Having an accident at work can be stressful and frightening, especially if you feel like it was your own fault.
It is normal in that situation to worry about being in trouble or losing your job.
However, even if an accident was caused by your own actions, you still have certain rights under UK law.
In this article, we will explain what to expect if you have an accident at work that was your fault.
What Happens If I Have An Accident And It’s My Fault?
If you have an accident at work that you believe was caused by your own actions, it is understandable to be worried about the consequences.
However, there are certain procedures that legally must be followed, regardless of who was at fault.
The first and most important thing is that you must report the accident to your employer straight away, even if you were solely responsible.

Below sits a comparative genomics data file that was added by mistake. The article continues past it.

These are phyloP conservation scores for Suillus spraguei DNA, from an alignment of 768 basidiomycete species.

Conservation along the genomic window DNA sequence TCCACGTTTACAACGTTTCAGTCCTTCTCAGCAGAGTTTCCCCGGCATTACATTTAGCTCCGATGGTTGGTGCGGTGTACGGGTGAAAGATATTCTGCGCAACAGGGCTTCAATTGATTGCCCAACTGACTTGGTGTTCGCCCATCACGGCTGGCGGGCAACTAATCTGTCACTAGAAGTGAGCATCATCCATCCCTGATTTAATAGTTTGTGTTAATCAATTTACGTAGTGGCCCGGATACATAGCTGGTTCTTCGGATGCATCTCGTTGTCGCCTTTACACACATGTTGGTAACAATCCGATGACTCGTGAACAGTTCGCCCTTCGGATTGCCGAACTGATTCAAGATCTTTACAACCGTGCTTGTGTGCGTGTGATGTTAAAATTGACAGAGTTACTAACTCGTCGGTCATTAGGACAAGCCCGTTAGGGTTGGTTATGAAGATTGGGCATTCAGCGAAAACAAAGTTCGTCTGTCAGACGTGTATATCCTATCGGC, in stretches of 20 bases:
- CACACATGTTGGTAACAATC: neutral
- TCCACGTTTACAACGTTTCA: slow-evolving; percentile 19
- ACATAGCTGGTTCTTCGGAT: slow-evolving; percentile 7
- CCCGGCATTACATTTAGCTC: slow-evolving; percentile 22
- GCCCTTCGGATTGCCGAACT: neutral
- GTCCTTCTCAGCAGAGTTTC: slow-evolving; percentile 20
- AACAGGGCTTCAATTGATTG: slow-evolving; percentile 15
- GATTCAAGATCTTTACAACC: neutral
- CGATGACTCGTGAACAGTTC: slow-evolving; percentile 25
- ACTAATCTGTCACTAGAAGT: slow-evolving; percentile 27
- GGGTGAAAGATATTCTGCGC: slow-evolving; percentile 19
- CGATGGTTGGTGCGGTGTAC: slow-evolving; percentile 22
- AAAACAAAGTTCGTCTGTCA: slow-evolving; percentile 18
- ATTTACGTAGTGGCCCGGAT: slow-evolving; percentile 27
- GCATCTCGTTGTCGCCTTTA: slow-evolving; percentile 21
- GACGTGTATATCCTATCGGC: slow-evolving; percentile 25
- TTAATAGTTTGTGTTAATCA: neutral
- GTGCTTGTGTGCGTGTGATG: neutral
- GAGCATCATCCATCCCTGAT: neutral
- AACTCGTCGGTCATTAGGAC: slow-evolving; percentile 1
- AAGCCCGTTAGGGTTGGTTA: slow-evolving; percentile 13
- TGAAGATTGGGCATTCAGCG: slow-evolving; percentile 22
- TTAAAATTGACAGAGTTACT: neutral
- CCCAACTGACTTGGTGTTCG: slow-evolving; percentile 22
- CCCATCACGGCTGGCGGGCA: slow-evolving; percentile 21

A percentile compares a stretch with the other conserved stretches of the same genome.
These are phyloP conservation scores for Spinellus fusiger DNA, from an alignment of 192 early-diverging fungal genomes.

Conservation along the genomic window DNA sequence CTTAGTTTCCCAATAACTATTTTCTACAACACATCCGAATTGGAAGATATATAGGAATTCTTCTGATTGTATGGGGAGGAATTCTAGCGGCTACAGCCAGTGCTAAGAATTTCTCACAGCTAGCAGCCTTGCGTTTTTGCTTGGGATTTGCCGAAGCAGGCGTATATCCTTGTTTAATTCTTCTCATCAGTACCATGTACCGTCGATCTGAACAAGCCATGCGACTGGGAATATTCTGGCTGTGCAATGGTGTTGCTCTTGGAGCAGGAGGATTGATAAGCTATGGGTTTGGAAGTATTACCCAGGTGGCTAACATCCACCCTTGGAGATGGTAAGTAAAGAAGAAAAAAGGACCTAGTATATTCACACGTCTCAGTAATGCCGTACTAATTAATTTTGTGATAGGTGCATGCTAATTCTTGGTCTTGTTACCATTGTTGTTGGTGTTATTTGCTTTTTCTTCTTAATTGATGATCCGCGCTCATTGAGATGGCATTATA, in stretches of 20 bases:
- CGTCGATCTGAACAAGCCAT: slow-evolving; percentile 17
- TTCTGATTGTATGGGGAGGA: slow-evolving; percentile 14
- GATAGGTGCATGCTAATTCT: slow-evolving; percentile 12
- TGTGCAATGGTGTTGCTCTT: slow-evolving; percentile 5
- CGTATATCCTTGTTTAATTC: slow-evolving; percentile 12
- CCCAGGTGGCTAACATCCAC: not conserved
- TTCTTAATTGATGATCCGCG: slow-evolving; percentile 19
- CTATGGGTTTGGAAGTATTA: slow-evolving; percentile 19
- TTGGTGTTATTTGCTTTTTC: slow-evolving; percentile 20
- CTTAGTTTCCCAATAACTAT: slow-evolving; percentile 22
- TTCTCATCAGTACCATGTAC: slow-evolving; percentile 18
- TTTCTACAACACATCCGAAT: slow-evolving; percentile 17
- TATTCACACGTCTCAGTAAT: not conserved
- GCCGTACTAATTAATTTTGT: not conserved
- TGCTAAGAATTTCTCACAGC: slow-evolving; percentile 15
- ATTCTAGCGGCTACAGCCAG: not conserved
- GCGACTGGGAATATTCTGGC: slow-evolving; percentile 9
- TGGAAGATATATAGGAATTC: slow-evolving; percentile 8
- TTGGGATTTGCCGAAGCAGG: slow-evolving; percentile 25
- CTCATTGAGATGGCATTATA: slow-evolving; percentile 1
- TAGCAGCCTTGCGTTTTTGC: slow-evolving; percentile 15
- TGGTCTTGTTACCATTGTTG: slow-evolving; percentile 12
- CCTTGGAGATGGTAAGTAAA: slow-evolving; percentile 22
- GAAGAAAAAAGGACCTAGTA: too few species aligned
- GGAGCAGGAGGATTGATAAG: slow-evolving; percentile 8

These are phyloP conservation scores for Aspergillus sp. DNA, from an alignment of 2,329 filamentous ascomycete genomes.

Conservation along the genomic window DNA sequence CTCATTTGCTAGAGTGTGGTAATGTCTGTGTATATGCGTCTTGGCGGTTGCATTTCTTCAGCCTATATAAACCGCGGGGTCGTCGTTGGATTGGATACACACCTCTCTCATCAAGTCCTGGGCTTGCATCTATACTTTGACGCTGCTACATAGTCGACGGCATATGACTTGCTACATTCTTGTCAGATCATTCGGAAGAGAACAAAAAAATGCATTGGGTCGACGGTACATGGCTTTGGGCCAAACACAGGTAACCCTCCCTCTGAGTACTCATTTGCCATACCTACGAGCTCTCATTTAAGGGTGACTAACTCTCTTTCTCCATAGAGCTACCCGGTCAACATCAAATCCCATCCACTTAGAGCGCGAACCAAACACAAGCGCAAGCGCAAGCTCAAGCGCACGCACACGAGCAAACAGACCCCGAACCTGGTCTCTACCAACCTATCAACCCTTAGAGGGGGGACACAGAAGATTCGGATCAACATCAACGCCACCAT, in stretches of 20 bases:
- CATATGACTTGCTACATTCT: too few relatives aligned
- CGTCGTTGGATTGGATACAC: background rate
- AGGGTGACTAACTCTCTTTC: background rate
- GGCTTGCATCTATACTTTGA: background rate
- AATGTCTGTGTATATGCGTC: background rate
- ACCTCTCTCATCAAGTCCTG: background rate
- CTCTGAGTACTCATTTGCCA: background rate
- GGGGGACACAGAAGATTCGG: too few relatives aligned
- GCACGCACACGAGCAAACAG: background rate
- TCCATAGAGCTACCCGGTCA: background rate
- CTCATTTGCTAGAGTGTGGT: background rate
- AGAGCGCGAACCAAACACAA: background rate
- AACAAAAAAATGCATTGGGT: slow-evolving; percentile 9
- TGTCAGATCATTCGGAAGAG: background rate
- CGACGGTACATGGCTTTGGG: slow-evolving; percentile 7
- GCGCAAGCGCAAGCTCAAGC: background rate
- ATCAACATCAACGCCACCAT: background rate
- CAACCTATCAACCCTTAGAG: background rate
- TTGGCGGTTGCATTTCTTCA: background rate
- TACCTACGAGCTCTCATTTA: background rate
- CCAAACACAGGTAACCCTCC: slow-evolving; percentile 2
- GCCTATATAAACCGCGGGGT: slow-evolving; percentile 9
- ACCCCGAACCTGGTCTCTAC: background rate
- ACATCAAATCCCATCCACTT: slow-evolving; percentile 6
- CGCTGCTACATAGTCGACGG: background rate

All accidents at work, minor or major, must be recorded and investigated.
When you report what happened, be completely honest about your own role in the accident.
Attempting to conceal your fault could be considered misconduct later, if discovered. Honesty
is always the best policy when it comes to workplace accidents.
Your employer then has a duty to investigate the accident, identify causes and contributing factors, and see what lessons can be learned. This applies whether it was your fault or not. The aim is to
improve safety standards and prevent recurrences.
You may have to provide verbal or written statements during the investigation. Explain what happened truthfully, but avoid speculating on causes or outcomes. Stick to the facts, as you know them.
What Are The Reporting Procedures Following An Accident At Work?
Once an accident is reported, certain procedures should kick in:
- You should be provided with first aid or medical treatment immediately for any injury sustained.
- The incident may have to be reported to the Health and Safety Executive (HSE)
depending on the severity and type of injury. Not all accidents require reporting, but
serious cases involving hospitalisation or time off work usually do. Failure to report an accident that should be reported is a breach of UK health and safety law.